Young Adam (Walker Scobell) meets his future self (Ryan Reynolds) from 2052 in new Netflix movie, The Adam Project and with him comes along a whole set of future tech, including lightsaber-type weapons, and hoverboards, not to mention the knowledge of actual time travel itself!
At SciFiNow we always dive into ‘what could happen?’ with our science fiction, but what about science fact? What could actually happen 30 years from now? Could we actually ever really meet our future self?
We spoke to futurist Dr Ian Pearson about tech from the movie that could actually happen (yes folks, lightsabers are on that list) and whether time travel could actually be possible…
Hi Dr Ian! You’re a futurist, could you tell us a bit about your background?
I’ve been an engineer since I graduated. I went straight into engineering and started off working in very far future systems. I’ve always been in that space but around about 1990 I discovered that if you’re constantly designing stuff that’s going to exist 25-30 years in the future, you have to spend a fair bit of time thinking about what the world’s going to look like when that’s coming onto the market. So you get the design right.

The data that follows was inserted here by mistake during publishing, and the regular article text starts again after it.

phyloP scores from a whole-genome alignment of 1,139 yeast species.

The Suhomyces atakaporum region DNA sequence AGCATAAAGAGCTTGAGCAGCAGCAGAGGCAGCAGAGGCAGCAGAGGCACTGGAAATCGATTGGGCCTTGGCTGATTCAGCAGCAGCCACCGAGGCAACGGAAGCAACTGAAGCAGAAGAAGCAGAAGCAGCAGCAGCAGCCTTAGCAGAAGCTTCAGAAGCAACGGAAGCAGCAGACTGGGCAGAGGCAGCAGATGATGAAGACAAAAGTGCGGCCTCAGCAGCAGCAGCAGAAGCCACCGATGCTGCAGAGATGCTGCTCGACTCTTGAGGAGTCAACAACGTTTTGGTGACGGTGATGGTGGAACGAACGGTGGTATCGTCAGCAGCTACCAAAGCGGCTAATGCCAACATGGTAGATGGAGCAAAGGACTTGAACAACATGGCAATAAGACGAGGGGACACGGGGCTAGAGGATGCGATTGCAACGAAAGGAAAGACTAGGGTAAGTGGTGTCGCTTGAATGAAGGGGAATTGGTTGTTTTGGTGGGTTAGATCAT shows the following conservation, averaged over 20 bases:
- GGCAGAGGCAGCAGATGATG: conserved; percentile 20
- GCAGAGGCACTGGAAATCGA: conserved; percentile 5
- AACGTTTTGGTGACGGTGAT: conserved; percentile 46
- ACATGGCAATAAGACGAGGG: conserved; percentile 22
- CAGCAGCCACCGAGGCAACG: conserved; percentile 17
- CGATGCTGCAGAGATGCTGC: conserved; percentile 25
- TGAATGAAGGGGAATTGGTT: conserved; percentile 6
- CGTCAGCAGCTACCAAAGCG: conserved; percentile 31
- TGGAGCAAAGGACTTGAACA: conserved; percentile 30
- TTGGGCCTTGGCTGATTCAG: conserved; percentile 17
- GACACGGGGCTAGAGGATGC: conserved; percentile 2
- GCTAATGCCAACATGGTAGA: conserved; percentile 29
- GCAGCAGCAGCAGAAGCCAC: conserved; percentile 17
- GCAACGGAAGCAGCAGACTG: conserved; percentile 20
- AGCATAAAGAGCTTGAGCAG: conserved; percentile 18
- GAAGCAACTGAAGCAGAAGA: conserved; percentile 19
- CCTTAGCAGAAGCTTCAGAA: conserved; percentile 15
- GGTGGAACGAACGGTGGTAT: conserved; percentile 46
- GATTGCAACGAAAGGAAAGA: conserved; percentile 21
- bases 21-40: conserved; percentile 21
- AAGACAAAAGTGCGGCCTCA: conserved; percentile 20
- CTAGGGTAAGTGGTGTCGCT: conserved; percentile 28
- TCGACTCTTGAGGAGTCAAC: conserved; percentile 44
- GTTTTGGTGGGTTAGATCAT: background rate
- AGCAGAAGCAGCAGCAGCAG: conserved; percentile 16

That bit of the job was actually more fun than just doing the engineering. So I started doing more and more of that and less and less of the engineering. So I’m still an engineer, still a scientist but I just spend all my time thinking about the far future of it. I’m quite often working around about the 2050 timeframe…
Why the 2050 timeframe?
I have a personal theory that the future is about 30 years away. If something’s just starting to happen in engineering and science today, it takes about 30 years for that to get in the shops.
So if you’re planning stuff today, looking at the latest R&D going on, the latest GM, the latest AI, those sorts of things will be appearing in 2050, 2052, 2054 – kind of the time period of this film.
What about beyond 2050?
It’s very hard to go further in the future because at around 2050 we start getting the [technology] that we already know about. Like connecting to a machine, which results in far higher IQs due to having your brain extended into the cloud. It’s easy to think what someone as smart as yourself will come up with, but it’s not easy to imagine what somebody with an extra couple of digits on their IQ will do!